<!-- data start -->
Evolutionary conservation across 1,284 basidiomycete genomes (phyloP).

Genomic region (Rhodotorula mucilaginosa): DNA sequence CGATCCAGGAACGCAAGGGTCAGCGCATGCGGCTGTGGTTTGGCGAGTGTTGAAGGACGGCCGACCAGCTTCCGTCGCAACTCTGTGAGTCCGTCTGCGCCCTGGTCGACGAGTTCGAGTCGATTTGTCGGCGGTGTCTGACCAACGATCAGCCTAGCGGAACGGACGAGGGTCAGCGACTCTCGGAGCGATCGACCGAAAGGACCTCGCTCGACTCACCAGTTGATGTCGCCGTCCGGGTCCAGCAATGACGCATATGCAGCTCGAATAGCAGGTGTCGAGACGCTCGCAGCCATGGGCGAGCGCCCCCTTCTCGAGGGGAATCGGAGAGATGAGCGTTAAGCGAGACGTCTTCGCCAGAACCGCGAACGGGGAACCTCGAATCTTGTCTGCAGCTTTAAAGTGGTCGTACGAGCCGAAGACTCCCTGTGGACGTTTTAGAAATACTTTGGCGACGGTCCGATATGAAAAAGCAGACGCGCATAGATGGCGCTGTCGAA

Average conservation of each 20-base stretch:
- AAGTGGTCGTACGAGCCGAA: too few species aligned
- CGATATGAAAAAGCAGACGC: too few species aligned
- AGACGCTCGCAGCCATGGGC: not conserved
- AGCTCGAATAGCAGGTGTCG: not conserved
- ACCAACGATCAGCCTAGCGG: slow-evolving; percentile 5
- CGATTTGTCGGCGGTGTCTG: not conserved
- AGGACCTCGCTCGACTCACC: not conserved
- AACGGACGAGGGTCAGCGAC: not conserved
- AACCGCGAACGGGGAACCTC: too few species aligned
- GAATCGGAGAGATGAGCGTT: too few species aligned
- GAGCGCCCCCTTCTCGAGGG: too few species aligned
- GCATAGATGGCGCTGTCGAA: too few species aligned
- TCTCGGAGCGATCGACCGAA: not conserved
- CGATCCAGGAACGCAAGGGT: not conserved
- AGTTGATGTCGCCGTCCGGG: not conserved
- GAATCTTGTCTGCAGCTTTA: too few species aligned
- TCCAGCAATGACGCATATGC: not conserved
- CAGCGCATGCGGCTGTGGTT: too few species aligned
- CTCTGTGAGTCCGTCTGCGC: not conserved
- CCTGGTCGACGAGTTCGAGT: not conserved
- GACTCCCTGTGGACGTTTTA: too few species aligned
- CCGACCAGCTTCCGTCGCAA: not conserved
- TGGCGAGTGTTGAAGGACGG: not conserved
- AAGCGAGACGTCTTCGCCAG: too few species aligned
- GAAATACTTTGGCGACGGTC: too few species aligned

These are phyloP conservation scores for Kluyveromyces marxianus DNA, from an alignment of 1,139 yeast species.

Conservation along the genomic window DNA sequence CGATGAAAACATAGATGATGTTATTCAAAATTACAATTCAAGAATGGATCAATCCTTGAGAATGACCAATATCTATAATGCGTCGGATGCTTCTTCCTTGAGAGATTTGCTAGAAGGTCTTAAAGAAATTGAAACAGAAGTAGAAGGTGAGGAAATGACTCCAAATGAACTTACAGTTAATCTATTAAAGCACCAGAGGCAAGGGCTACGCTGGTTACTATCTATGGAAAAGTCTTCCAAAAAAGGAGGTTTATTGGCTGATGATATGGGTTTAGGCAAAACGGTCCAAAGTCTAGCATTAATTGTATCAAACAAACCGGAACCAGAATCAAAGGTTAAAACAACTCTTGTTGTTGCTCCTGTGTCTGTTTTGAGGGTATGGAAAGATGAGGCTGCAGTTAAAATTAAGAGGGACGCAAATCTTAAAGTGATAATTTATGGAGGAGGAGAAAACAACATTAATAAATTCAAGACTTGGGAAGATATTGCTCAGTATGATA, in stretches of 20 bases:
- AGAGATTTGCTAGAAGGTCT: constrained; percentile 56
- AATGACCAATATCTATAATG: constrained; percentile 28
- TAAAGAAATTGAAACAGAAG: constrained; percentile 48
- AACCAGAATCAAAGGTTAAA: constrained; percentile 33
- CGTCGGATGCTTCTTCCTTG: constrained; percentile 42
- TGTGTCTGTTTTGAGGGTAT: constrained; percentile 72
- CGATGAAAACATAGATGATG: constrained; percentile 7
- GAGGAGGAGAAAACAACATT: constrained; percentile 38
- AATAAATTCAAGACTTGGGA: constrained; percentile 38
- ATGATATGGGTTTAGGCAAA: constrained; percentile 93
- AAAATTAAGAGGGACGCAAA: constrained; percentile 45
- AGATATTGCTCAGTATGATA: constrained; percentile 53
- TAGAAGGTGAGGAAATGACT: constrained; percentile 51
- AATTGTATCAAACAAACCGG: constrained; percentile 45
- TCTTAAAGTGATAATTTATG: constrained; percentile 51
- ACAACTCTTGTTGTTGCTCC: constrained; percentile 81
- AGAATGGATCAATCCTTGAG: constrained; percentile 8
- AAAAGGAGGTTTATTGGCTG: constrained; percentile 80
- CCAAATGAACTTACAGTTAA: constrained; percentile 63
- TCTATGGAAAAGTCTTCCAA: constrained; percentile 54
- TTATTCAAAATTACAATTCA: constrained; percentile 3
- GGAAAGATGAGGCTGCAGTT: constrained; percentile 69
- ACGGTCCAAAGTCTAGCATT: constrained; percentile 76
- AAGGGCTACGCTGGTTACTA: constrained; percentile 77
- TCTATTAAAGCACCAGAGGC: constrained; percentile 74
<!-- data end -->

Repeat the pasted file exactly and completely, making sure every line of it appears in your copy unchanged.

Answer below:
Evolutionary conservation across 1,284 basidiomycete genomes (phyloP).

Genomic region (Rhodotorula mucilaginosa): DNA sequence CGATCCAGGAACGCAAGGGTCAGCGCATGCGGCTGTGGTTTGGCGAGTGTTGAAGGACGGCCGACCAGCTTCCGTCGCAACTCTGTGAGTCCGTCTGCGCCCTGGTCGACGAGTTCGAGTCGATTTGTCGGCGGTGTCTGACCAACGATCAGCCTAGCGGAACGGACGAGGGTCAGCGACTCTCGGAGCGATCGACCGAAAGGACCTCGCTCGACTCACCAGTTGATGTCGCCGTCCGGGTCCAGCAATGACGCATATGCAGCTCGAATAGCAGGTGTCGAGACGCTCGCAGCCATGGGCGAGCGCCCCCTTCTCGAGGGGAATCGGAGAGATGAGCGTTAAGCGAGACGTCTTCGCCAGAACCGCGAACGGGGAACCTCGAATCTTGTCTGCAGCTTTAAAGTGGTCGTACGAGCCGAAGACTCCCTGTGGACGTTTTAGAAATACTTTGGCGACGGTCCGATATGAAAAAGCAGACGCGCATAGATGGCGCTGTCGAA

Average conservation of each 20-base stretch:
- AAGTGGTCGTACGAGCCGAA: too few species aligned
- CGATATGAAAAAGCAGACGC: too few species aligned
- AGACGCTCGCAGCCATGGGC: not conserved
- AGCTCGAATAGCAGGTGTCG: not conserved
- ACCAACGATCAGCCTAGCGG: slow-evolving; percentile 5
- CGATTTGTCGGCGGTGTCTG: not conserved
- AGGACCTCGCTCGACTCACC: not conserved
- AACGGACGAGGGTCAGCGAC: not conserved
- AACCGCGAACGGGGAACCTC: too few species aligned
- GAATCGGAGAGATGAGCGTT: too few species aligned
- GAGCGCCCCCTTCTCGAGGG: too few species aligned
- GCATAGATGGCGCTGTCGAA: too few species aligned
- TCTCGGAGCGATCGACCGAA: not conserved
- CGATCCAGGAACGCAAGGGT: not conserved
- AGTTGATGTCGCCGTCCGGG: not conserved
- GAATCTTGTCTGCAGCTTTA: too few species aligned
- TCCAGCAATGACGCATATGC: not conserved
- CAGCGCATGCGGCTGTGGTT: too few species aligned
- CTCTGTGAGTCCGTCTGCGC: not conserved
- CCTGGTCGACGAGTTCGAGT: not conserved
- GACTCCCTGTGGACGTTTTA: too few species aligned
- CCGACCAGCTTCCGTCGCAA: not conserved
- TGGCGAGTGTTGAAGGACGG: not conserved
- AAGCGAGACGTCTTCGCCAG: too few species aligned
- GAAATACTTTGGCGACGGTC: too few species aligned

These are phyloP conservation scores for Kluyveromyces marxianus DNA, from an alignment of 1,139 yeast species.

Conservation along the genomic window DNA sequence CGATGAAAACATAGATGATGTTATTCAAAATTACAATTCAAGAATGGATCAATCCTTGAGAATGACCAATATCTATAATGCGTCGGATGCTTCTTCCTTGAGAGATTTGCTAGAAGGTCTTAAAGAAATTGAAACAGAAGTAGAAGGTGAGGAAATGACTCCAAATGAACTTACAGTTAATCTATTAAAGCACCAGAGGCAAGGGCTACGCTGGTTACTATCTATGGAAAAGTCTTCCAAAAAAGGAGGTTTATTGGCTGATGATATGGGTTTAGGCAAAACGGTCCAAAGTCTAGCATTAATTGTATCAAACAAACCGGAACCAGAATCAAAGGTTAAAACAACTCTTGTTGTTGCTCCTGTGTCTGTTTTGAGGGTATGGAAAGATGAGGCTGCAGTTAAAATTAAGAGGGACGCAAATCTTAAAGTGATAATTTATGGAGGAGGAGAAAACAACATTAATAAATTCAAGACTTGGGAAGATATTGCTCAGTATGATA, in stretches of 20 bases:
- AGAGATTTGCTAGAAGGTCT: constrained; percentile 56
- AATGACCAATATCTATAATG: constrained; percentile 28
- TAAAGAAATTGAAACAGAAG: constrained; percentile 48
- AACCAGAATCAAAGGTTAAA: constrained; percentile 33
- CGTCGGATGCTTCTTCCTTG: constrained; percentile 42
- TGTGTCTGTTTTGAGGGTAT: constrained; percentile 72
- CGATGAAAACATAGATGATG: constrained; percentile 7
- GAGGAGGAGAAAACAACATT: constrained; percentile 38
- AATAAATTCAAGACTTGGGA: constrained; percentile 38
- ATGATATGGGTTTAGGCAAA: constrained; percentile 93
- AAAATTAAGAGGGACGCAAA: constrained; percentile 45
- AGATATTGCTCAGTATGATA: constrained; percentile 53
- TAGAAGGTGAGGAAATGACT: constrained; percentile 51
- AATTGTATCAAACAAACCGG: constrained; percentile 45
- TCTTAAAGTGATAATTTATG: constrained; percentile 51
- ACAACTCTTGTTGTTGCTCC: constrained; percentile 81
- AGAATGGATCAATCCTTGAG: constrained; percentile 8
- AAAAGGAGGTTTATTGGCTG: constrained; percentile 80
- CCAAATGAACTTACAGTTAA: constrained; percentile 63
- TCTATGGAAAAGTCTTCCAA: constrained; percentile 54
- TTATTCAAAATTACAATTCA: constrained; percentile 3
- GGAAAGATGAGGCTGCAGTT: constrained; percentile 69
- ACGGTCCAAAGTCTAGCATT: constrained; percentile 76
- AAGGGCTACGCTGGTTACTA: constrained; percentile 77
- TCTATTAAAGCACCAGAGGC: constrained; percentile 74